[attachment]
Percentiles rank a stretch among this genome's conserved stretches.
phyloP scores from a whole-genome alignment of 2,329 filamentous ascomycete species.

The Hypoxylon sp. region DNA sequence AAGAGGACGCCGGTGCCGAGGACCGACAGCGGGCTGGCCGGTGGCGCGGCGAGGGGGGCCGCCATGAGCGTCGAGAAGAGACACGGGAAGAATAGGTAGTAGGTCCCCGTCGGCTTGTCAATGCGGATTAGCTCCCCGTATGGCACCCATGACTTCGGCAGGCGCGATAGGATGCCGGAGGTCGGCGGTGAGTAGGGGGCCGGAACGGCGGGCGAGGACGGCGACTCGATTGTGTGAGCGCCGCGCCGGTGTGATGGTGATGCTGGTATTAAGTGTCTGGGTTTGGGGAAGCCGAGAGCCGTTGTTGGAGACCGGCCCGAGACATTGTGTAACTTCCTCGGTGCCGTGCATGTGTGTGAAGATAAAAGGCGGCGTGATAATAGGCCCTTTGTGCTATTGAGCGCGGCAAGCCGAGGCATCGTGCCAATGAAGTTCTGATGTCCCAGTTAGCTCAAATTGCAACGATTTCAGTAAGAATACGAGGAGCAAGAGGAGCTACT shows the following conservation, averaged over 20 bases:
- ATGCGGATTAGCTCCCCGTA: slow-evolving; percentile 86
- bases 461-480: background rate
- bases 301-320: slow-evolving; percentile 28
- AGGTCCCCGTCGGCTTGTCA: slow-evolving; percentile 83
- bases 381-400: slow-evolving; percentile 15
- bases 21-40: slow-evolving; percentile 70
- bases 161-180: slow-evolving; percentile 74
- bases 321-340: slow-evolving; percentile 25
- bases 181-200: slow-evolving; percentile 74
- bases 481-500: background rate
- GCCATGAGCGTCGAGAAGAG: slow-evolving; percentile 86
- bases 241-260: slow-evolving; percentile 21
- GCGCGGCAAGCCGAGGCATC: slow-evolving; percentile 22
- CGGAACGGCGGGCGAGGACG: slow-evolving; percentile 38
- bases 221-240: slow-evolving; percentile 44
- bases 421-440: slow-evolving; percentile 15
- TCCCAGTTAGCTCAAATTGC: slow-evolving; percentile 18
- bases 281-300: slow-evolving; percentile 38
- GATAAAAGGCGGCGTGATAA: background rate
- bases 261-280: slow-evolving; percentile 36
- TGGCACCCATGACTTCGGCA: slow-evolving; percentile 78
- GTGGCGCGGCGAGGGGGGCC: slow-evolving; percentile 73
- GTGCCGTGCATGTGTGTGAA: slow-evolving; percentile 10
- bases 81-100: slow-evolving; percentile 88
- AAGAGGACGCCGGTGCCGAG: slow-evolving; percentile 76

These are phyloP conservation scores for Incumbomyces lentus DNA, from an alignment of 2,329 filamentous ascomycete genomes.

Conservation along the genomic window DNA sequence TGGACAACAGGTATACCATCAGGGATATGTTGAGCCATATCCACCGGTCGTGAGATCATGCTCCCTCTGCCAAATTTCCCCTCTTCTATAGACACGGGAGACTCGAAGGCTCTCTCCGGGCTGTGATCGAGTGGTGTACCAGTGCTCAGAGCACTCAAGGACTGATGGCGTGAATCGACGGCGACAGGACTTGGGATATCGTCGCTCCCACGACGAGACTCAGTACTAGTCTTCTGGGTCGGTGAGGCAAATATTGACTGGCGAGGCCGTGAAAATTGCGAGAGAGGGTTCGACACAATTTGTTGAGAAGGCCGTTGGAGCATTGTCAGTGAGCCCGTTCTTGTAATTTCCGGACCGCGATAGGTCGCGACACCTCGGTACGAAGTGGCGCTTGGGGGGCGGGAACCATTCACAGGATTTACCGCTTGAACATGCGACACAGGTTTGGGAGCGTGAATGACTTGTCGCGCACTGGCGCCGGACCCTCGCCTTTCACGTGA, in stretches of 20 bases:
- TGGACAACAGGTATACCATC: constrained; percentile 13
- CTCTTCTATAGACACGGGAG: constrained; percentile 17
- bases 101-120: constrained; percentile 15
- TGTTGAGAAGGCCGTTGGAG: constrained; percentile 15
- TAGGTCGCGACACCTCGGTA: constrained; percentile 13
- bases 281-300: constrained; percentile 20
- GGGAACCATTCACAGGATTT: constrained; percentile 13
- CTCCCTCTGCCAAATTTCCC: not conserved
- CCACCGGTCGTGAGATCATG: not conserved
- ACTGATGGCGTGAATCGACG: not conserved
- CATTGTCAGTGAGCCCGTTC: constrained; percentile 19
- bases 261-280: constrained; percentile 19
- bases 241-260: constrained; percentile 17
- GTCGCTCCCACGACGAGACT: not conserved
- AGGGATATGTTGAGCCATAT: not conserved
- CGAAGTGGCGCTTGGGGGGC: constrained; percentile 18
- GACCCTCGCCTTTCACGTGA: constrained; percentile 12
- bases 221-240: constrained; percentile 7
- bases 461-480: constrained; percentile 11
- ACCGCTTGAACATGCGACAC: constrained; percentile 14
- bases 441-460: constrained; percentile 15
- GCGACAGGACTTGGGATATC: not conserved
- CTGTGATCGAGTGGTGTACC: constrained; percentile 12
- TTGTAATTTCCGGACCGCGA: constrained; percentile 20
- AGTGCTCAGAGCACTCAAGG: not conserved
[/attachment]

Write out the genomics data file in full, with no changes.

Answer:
Percentiles rank a stretch among this genome's conserved stretches.
phyloP scores from a whole-genome alignment of 2,329 filamentous ascomycete species.

The Hypoxylon sp. region DNA sequence AAGAGGACGCCGGTGCCGAGGACCGACAGCGGGCTGGCCGGTGGCGCGGCGAGGGGGGCCGCCATGAGCGTCGAGAAGAGACACGGGAAGAATAGGTAGTAGGTCCCCGTCGGCTTGTCAATGCGGATTAGCTCCCCGTATGGCACCCATGACTTCGGCAGGCGCGATAGGATGCCGGAGGTCGGCGGTGAGTAGGGGGCCGGAACGGCGGGCGAGGACGGCGACTCGATTGTGTGAGCGCCGCGCCGGTGTGATGGTGATGCTGGTATTAAGTGTCTGGGTTTGGGGAAGCCGAGAGCCGTTGTTGGAGACCGGCCCGAGACATTGTGTAACTTCCTCGGTGCCGTGCATGTGTGTGAAGATAAAAGGCGGCGTGATAATAGGCCCTTTGTGCTATTGAGCGCGGCAAGCCGAGGCATCGTGCCAATGAAGTTCTGATGTCCCAGTTAGCTCAAATTGCAACGATTTCAGTAAGAATACGAGGAGCAAGAGGAGCTACT shows the following conservation, averaged over 20 bases:
- ATGCGGATTAGCTCCCCGTA: slow-evolving; percentile 86
- bases 461-480: background rate
- bases 301-320: slow-evolving; percentile 28
- AGGTCCCCGTCGGCTTGTCA: slow-evolving; percentile 83
- bases 381-400: slow-evolving; percentile 15
- bases 21-40: slow-evolving; percentile 70
- bases 161-180: slow-evolving; percentile 74
- bases 321-340: slow-evolving; percentile 25
- bases 181-200: slow-evolving; percentile 74
- bases 481-500: background rate
- GCCATGAGCGTCGAGAAGAG: slow-evolving; percentile 86
- bases 241-260: slow-evolving; percentile 21
- GCGCGGCAAGCCGAGGCATC: slow-evolving; percentile 22
- CGGAACGGCGGGCGAGGACG: slow-evolving; percentile 38
- bases 221-240: slow-evolving; percentile 44
- bases 421-440: slow-evolving; percentile 15
- TCCCAGTTAGCTCAAATTGC: slow-evolving; percentile 18
- bases 281-300: slow-evolving; percentile 38
- GATAAAAGGCGGCGTGATAA: background rate
- bases 261-280: slow-evolving; percentile 36
- TGGCACCCATGACTTCGGCA: slow-evolving; percentile 78
- GTGGCGCGGCGAGGGGGGCC: slow-evolving; percentile 73
- GTGCCGTGCATGTGTGTGAA: slow-evolving; percentile 10
- bases 81-100: slow-evolving; percentile 88
- AAGAGGACGCCGGTGCCGAG: slow-evolving; percentile 76

These are phyloP conservation scores for Incumbomyces lentus DNA, from an alignment of 2,329 filamentous ascomycete genomes.

Conservation along the genomic window DNA sequence TGGACAACAGGTATACCATCAGGGATATGTTGAGCCATATCCACCGGTCGTGAGATCATGCTCCCTCTGCCAAATTTCCCCTCTTCTATAGACACGGGAGACTCGAAGGCTCTCTCCGGGCTGTGATCGAGTGGTGTACCAGTGCTCAGAGCACTCAAGGACTGATGGCGTGAATCGACGGCGACAGGACTTGGGATATCGTCGCTCCCACGACGAGACTCAGTACTAGTCTTCTGGGTCGGTGAGGCAAATATTGACTGGCGAGGCCGTGAAAATTGCGAGAGAGGGTTCGACACAATTTGTTGAGAAGGCCGTTGGAGCATTGTCAGTGAGCCCGTTCTTGTAATTTCCGGACCGCGATAGGTCGCGACACCTCGGTACGAAGTGGCGCTTGGGGGGCGGGAACCATTCACAGGATTTACCGCTTGAACATGCGACACAGGTTTGGGAGCGTGAATGACTTGTCGCGCACTGGCGCCGGACCCTCGCCTTTCACGTGA, in stretches of 20 bases:
- TGGACAACAGGTATACCATC: constrained; percentile 13
- CTCTTCTATAGACACGGGAG: constrained; percentile 17
- bases 101-120: constrained; percentile 15
- TGTTGAGAAGGCCGTTGGAG: constrained; percentile 15
- TAGGTCGCGACACCTCGGTA: constrained; percentile 13
- bases 281-300: constrained; percentile 20
- GGGAACCATTCACAGGATTT: constrained; percentile 13
- CTCCCTCTGCCAAATTTCCC: not conserved
- CCACCGGTCGTGAGATCATG: not conserved
- ACTGATGGCGTGAATCGACG: not conserved
- CATTGTCAGTGAGCCCGTTC: constrained; percentile 19
- bases 261-280: constrained; percentile 19
- bases 241-260: constrained; percentile 17
- GTCGCTCCCACGACGAGACT: not conserved
- AGGGATATGTTGAGCCATAT: not conserved
- CGAAGTGGCGCTTGGGGGGC: constrained; percentile 18
- GACCCTCGCCTTTCACGTGA: constrained; percentile 12
- bases 221-240: constrained; percentile 7
- bases 461-480: constrained; percentile 11
- ACCGCTTGAACATGCGACAC: constrained; percentile 14
- bases 441-460: constrained; percentile 15
- GCGACAGGACTTGGGATATC: not conserved
- CTGTGATCGAGTGGTGTACC: constrained; percentile 12
- TTGTAATTTCCGGACCGCGA: constrained; percentile 20
- AGTGCTCAGAGCACTCAAGG: not conserved